Xavier scans her and finds no mental illness. However, that was merely a surface scan. For gross physical anomalies, he would have to probe far deeper to learn the nature and extent of any purely emotional disorders. There’s a limit to what even he can or should do. It’s tempting to meddle with people’s minds. But he too learned a harsh lesson; that for all his care and fine intentions, the consequences can be devastating and occasionally tragic. He promises to helps as best as he can, but she prefers to find her own path, though she is torn whether that is to return to her past self or accept that what she is is what she wishes to be.
Elsewhere, in an arcade in Salem Center, Kitty Pryde and Doug Ramsey literally cracked the game, playing such a high score that they overload the game’s microchip. The owner is mad at them for hogging the console, playing for an hour on one lousy quarter and now busting them game, and throws them out for good. Creep! Kitty shouts, now they’ve been banned from every decent arcade in Westchester County!
Doug makes fun of their disgrace and suggests they drown their sorrows in lunch. Later, they talk and Doug asks her if she is okay. She’s seemed awfully down lately. She admits she has trouble with Ororo. When they first met, she was the most beautiful person inside and out Kitty had ever seen. Then, last spring in Japan, she cut her hair, changed her clothes. She suddenly got harder, tougher. The gentleness and serenity was all gone.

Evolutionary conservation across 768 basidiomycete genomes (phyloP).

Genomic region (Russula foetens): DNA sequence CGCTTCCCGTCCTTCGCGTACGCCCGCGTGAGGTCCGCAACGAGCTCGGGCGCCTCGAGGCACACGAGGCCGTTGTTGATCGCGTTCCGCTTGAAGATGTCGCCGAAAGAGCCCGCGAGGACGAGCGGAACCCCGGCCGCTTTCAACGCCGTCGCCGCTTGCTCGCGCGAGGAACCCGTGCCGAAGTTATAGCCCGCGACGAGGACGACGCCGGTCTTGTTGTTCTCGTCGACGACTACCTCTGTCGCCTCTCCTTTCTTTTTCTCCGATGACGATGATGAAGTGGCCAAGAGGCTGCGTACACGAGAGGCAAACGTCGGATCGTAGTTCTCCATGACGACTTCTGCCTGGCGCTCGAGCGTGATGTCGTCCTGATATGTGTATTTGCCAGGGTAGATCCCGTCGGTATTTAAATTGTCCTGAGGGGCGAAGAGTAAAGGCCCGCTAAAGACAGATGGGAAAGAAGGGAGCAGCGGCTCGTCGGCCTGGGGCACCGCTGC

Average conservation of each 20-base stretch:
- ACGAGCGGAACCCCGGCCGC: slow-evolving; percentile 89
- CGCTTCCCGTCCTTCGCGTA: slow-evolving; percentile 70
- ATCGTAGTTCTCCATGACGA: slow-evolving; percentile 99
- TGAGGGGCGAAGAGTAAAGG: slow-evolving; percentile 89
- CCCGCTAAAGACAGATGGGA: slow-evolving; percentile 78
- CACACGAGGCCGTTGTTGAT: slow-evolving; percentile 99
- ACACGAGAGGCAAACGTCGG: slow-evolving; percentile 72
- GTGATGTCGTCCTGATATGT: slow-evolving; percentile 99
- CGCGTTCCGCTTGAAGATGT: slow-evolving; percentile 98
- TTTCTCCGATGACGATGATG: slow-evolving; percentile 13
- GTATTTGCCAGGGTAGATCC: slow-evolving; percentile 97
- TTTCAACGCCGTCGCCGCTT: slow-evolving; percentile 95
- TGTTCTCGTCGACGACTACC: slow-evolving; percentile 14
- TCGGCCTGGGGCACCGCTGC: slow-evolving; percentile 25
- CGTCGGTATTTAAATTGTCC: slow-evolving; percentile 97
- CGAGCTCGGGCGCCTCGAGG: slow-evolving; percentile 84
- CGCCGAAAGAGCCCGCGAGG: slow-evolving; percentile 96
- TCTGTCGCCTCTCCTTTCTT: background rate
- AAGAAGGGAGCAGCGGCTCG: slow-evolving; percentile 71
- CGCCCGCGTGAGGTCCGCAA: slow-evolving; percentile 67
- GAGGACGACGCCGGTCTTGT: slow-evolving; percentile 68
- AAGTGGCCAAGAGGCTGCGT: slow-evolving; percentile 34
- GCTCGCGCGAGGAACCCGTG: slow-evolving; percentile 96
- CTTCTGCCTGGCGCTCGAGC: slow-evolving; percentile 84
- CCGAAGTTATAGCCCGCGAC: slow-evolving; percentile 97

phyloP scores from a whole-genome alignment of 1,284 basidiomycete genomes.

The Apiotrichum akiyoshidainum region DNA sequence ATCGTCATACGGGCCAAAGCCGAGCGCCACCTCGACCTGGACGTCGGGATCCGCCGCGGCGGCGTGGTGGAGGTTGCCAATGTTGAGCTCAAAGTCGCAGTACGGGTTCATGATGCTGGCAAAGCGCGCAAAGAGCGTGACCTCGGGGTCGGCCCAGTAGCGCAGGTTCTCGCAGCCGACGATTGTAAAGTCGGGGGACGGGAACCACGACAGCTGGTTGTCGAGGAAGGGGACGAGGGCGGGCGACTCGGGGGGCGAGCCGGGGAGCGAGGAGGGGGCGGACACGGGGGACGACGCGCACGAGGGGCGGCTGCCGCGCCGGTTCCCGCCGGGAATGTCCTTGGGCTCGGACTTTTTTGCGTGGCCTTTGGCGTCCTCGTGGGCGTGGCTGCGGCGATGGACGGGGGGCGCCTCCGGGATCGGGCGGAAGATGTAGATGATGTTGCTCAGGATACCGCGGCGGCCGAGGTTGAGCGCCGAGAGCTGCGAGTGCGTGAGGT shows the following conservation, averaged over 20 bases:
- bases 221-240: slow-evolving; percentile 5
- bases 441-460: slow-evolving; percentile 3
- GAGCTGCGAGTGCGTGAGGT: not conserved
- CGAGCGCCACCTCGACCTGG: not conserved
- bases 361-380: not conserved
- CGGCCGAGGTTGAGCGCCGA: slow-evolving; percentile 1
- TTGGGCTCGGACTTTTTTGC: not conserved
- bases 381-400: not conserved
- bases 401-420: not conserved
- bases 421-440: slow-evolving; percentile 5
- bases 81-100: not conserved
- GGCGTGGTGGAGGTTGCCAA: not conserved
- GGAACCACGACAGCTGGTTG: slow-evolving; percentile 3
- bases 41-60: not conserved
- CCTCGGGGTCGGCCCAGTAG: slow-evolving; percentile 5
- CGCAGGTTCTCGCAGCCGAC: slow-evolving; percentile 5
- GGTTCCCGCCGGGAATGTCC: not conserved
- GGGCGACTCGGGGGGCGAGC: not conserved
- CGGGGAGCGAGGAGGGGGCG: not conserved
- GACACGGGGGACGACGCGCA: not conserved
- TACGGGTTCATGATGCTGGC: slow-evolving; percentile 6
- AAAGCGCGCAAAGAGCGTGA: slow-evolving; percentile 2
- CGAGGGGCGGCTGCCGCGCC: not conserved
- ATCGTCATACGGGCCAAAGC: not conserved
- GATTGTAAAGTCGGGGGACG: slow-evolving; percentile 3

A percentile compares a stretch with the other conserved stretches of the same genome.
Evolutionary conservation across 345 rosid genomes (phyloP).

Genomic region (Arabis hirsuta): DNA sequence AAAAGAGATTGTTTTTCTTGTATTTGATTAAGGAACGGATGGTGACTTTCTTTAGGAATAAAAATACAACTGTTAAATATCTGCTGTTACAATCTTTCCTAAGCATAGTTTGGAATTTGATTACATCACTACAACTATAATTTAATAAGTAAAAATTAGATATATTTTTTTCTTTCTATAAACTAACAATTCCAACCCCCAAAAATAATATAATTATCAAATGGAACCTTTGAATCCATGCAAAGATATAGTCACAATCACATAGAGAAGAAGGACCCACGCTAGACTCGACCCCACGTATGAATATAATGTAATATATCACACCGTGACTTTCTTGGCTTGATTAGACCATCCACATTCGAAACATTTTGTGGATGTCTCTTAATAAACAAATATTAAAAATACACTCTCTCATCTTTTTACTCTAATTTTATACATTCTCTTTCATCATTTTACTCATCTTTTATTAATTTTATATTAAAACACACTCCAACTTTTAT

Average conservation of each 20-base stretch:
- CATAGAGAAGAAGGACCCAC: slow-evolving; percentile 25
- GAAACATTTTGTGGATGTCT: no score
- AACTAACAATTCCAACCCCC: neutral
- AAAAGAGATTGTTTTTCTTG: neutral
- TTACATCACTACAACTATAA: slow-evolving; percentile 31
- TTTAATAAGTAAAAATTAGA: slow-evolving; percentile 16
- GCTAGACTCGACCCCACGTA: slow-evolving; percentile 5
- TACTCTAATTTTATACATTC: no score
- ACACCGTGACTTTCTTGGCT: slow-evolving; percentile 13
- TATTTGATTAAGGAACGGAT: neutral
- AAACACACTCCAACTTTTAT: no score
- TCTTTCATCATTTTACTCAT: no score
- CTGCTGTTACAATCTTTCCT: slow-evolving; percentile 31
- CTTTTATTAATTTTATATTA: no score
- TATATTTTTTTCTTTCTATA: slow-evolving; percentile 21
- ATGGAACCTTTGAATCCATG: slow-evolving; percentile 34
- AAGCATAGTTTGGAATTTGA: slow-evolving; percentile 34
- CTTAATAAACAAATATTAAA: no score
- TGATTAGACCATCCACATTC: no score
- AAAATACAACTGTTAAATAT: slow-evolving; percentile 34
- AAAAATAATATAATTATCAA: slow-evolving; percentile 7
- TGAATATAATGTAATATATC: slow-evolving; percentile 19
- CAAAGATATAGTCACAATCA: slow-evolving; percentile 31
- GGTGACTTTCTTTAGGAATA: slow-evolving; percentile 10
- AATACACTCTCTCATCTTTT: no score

Have Ororo’s feelings for Kitty changed? Doug asks. She doesn’t know. In a way, she doesn’t really care, because her feelings for Ororo have changed. She can’t help herself. She always figured that, when she loved someone, it was forever, that didn’t go for her folks, but she thought it would for her and Ororo. But how can she love someone that scares her? She knew what she meant to Kitty, how important she was. Why did she have to become different?
Doug takes her hand and she apologizes for dumping all this on him. It’s just Ororo was so special like her mom and best friend and now she’s a stranger. She’s afraid she’s lost her forever. He’s a friend, too, he tells her and promises to be there for her.
He has some news. He’s got an appointment next week at the Massachusetts Academy. He was hoping she’d come along to show him the school; she was a student there, after all. Only for a week, Kitty replies. She hated it. How come? Doug wonders. Chemistry, she guesses, she wasn’t cut out to be a preppie.
She wonders what to tell him, as she can’t reveal the school is run by their nastiest enemies, the Hellfire Club. But she can’t let Doug go there alone either.
Outside Xavier’s School, the still-injured Peter Rasputin fells a tree in his human form. Exhausted, he leans onto his axe. Wolverine mockingly commends him. Not amused, Peter asks if he hasn’t anything else he’d rather do or anywhere else he’d rather be. Nope, comes the reply. Logan tells Colossus he has no business tearing himself up over Kitty. It’s none of his concern, Colossus replies, armoring up. They are both friends, Logan corrects him. That makes it his concern.